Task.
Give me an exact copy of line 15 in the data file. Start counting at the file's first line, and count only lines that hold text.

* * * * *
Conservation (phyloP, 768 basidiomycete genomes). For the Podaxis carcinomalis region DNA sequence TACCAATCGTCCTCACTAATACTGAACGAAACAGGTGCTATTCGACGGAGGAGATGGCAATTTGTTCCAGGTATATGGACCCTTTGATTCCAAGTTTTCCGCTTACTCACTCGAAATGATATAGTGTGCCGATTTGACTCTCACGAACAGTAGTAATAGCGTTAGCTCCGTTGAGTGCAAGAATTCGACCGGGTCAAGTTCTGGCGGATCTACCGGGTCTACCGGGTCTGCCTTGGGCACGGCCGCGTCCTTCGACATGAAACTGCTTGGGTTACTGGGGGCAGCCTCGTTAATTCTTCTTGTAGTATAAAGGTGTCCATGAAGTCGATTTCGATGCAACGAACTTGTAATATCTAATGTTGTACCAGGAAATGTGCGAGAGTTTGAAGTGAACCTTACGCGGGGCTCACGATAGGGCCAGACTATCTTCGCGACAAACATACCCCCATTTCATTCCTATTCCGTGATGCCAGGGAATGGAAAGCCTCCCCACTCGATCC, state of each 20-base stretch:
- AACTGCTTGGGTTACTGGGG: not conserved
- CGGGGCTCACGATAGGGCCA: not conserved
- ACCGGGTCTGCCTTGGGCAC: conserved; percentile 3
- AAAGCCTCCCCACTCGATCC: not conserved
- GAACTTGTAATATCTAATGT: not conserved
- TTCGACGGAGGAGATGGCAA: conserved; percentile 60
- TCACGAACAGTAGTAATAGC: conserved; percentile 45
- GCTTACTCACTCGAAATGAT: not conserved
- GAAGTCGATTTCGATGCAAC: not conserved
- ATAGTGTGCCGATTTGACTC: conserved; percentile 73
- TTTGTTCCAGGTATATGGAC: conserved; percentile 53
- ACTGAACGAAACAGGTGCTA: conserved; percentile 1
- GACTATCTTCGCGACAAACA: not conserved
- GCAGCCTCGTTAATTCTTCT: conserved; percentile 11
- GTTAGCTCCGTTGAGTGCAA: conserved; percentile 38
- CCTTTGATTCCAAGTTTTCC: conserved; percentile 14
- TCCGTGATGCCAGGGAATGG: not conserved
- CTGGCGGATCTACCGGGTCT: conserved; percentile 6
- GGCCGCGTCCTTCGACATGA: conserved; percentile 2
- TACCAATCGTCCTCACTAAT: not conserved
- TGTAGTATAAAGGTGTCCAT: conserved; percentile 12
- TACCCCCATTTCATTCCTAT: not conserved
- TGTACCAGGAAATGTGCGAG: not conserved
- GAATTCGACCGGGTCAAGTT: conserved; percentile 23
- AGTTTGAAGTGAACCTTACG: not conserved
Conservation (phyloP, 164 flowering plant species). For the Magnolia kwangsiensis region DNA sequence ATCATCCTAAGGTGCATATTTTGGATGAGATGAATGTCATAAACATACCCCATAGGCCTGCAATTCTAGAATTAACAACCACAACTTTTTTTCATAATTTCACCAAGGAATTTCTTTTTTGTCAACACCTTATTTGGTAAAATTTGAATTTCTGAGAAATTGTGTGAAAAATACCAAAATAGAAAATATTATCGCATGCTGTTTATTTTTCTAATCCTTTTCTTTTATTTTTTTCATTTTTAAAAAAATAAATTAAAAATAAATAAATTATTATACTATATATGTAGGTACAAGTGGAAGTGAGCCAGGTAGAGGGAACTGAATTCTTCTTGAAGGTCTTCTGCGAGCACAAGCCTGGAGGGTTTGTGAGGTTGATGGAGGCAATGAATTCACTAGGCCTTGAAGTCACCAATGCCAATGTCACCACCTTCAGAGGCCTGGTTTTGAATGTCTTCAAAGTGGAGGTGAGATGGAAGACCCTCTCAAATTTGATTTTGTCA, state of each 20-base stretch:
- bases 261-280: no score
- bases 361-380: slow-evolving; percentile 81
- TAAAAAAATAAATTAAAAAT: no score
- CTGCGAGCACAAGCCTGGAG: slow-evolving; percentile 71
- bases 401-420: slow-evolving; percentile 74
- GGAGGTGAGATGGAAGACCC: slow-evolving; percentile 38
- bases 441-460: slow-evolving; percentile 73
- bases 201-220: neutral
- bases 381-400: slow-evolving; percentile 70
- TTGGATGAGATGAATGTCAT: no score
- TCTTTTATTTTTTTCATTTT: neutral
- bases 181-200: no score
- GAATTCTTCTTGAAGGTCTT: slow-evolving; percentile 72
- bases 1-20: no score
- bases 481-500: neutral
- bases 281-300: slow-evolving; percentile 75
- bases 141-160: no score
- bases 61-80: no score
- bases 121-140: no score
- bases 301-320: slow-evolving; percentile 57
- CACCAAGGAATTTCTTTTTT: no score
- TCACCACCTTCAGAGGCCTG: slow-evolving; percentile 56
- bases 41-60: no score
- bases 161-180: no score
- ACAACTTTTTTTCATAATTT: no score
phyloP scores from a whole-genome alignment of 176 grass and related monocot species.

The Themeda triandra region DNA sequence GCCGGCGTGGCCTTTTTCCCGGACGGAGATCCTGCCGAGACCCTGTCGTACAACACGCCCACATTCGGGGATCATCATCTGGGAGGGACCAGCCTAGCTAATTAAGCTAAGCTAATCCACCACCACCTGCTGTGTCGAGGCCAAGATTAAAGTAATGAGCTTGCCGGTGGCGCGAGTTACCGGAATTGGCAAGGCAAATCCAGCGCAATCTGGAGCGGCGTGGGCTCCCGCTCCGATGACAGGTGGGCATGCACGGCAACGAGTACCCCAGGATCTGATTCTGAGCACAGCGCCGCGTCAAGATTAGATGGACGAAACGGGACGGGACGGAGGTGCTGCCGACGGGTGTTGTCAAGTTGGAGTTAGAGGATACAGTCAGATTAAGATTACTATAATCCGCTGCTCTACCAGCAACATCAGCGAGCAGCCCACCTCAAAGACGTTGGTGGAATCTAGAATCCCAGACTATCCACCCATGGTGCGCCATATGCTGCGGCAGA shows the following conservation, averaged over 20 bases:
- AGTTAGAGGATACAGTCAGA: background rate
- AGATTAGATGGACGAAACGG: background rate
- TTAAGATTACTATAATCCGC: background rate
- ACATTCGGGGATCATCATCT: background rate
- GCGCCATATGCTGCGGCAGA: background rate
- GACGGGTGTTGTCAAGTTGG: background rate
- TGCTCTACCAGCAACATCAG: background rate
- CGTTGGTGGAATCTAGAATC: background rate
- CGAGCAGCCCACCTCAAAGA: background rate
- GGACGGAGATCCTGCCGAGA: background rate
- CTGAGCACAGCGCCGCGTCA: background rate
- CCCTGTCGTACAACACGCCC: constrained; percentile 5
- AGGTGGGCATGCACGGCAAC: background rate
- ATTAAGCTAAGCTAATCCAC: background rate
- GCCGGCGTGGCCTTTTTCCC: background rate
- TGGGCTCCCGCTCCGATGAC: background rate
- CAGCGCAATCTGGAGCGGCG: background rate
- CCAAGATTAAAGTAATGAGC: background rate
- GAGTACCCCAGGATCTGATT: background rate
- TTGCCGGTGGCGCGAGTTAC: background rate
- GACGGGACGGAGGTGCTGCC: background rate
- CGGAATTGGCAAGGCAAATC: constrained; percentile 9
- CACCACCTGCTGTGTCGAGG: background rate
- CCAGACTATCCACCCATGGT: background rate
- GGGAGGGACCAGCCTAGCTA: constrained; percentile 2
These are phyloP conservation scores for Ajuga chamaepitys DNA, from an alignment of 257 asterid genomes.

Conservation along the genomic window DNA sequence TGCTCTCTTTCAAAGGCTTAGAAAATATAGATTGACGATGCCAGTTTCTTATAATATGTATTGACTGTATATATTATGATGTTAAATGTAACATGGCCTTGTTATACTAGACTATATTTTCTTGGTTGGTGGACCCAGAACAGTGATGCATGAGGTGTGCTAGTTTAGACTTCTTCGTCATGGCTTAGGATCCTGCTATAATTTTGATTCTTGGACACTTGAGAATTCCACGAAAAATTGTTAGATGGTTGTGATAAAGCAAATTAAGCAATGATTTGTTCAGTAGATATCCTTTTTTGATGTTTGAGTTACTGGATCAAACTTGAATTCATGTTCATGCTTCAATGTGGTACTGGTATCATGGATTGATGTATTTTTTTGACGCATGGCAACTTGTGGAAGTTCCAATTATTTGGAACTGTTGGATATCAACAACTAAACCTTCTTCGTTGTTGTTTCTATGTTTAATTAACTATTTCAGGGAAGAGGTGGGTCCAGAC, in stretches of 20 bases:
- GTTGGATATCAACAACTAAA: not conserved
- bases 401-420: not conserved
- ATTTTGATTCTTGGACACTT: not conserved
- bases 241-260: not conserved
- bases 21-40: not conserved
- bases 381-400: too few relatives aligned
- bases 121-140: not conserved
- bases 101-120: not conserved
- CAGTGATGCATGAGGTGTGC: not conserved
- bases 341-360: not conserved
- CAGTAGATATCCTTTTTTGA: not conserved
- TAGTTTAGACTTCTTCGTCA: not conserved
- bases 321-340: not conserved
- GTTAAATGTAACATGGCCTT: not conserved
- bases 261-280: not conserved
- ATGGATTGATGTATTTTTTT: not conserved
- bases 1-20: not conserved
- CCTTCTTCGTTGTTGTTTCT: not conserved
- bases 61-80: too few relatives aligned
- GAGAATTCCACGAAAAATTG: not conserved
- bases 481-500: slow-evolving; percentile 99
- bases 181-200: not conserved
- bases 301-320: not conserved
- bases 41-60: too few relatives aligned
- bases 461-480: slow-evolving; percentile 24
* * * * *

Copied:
- GCAGCCTCGTTAATTCTTCT: conserved; percentile 11